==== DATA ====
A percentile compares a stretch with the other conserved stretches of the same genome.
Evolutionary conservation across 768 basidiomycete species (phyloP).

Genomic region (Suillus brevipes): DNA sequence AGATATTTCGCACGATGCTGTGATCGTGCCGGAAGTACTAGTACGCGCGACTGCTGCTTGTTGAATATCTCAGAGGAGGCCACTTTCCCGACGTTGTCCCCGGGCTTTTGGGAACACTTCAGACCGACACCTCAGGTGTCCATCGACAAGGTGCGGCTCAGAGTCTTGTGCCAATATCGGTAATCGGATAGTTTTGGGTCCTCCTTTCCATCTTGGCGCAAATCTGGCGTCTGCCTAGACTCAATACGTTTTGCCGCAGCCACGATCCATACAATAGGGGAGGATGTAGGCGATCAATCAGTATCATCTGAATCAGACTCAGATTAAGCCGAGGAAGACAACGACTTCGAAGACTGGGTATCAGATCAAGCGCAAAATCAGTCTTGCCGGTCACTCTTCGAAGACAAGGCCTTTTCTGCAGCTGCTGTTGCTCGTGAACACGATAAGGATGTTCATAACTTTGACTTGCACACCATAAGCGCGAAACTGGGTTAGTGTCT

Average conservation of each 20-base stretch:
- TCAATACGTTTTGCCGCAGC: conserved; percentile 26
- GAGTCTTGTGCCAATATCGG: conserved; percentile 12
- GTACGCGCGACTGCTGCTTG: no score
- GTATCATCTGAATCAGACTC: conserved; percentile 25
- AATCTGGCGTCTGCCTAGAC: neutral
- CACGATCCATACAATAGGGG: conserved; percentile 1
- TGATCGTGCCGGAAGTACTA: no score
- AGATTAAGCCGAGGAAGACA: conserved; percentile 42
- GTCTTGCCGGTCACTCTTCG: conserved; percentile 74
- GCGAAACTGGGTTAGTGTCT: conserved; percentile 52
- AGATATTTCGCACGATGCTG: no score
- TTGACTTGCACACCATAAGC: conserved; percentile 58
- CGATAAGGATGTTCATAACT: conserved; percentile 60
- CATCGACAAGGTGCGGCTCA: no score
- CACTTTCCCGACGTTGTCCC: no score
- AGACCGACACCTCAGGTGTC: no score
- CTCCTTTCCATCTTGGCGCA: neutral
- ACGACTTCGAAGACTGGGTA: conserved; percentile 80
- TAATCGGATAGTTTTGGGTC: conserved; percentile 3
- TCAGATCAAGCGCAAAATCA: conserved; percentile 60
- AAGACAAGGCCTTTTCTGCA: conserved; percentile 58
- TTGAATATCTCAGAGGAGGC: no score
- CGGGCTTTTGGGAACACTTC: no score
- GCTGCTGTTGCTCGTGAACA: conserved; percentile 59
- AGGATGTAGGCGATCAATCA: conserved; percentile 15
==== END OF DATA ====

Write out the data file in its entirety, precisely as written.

A percentile compares a stretch with the other conserved stretches of the same genome.
Evolutionary conservation across 768 basidiomycete species (phyloP).

Genomic region (Suillus brevipes): DNA sequence AGATATTTCGCACGATGCTGTGATCGTGCCGGAAGTACTAGTACGCGCGACTGCTGCTTGTTGAATATCTCAGAGGAGGCCACTTTCCCGACGTTGTCCCCGGGCTTTTGGGAACACTTCAGACCGACACCTCAGGTGTCCATCGACAAGGTGCGGCTCAGAGTCTTGTGCCAATATCGGTAATCGGATAGTTTTGGGTCCTCCTTTCCATCTTGGCGCAAATCTGGCGTCTGCCTAGACTCAATACGTTTTGCCGCAGCCACGATCCATACAATAGGGGAGGATGTAGGCGATCAATCAGTATCATCTGAATCAGACTCAGATTAAGCCGAGGAAGACAACGACTTCGAAGACTGGGTATCAGATCAAGCGCAAAATCAGTCTTGCCGGTCACTCTTCGAAGACAAGGCCTTTTCTGCAGCTGCTGTTGCTCGTGAACACGATAAGGATGTTCATAACTTTGACTTGCACACCATAAGCGCGAAACTGGGTTAGTGTCT

Average conservation of each 20-base stretch:
- TCAATACGTTTTGCCGCAGC: conserved; percentile 26
- GAGTCTTGTGCCAATATCGG: conserved; percentile 12
- GTACGCGCGACTGCTGCTTG: no score
- GTATCATCTGAATCAGACTC: conserved; percentile 25
- AATCTGGCGTCTGCCTAGAC: neutral
- CACGATCCATACAATAGGGG: conserved; percentile 1
- TGATCGTGCCGGAAGTACTA: no score
- AGATTAAGCCGAGGAAGACA: conserved; percentile 42
- GTCTTGCCGGTCACTCTTCG: conserved; percentile 74
- GCGAAACTGGGTTAGTGTCT: conserved; percentile 52
- AGATATTTCGCACGATGCTG: no score
- TTGACTTGCACACCATAAGC: conserved; percentile 58
- CGATAAGGATGTTCATAACT: conserved; percentile 60
- CATCGACAAGGTGCGGCTCA: no score
- CACTTTCCCGACGTTGTCCC: no score
- AGACCGACACCTCAGGTGTC: no score
- CTCCTTTCCATCTTGGCGCA: neutral
- ACGACTTCGAAGACTGGGTA: conserved; percentile 80
- TAATCGGATAGTTTTGGGTC: conserved; percentile 3
- TCAGATCAAGCGCAAAATCA: conserved; percentile 60
- AAGACAAGGCCTTTTCTGCA: conserved; percentile 58
- TTGAATATCTCAGAGGAGGC: no score
- CGGGCTTTTGGGAACACTTC: no score
- GCTGCTGTTGCTCGTGAACA: conserved; percentile 59
- AGGATGTAGGCGATCAATCA: conserved; percentile 15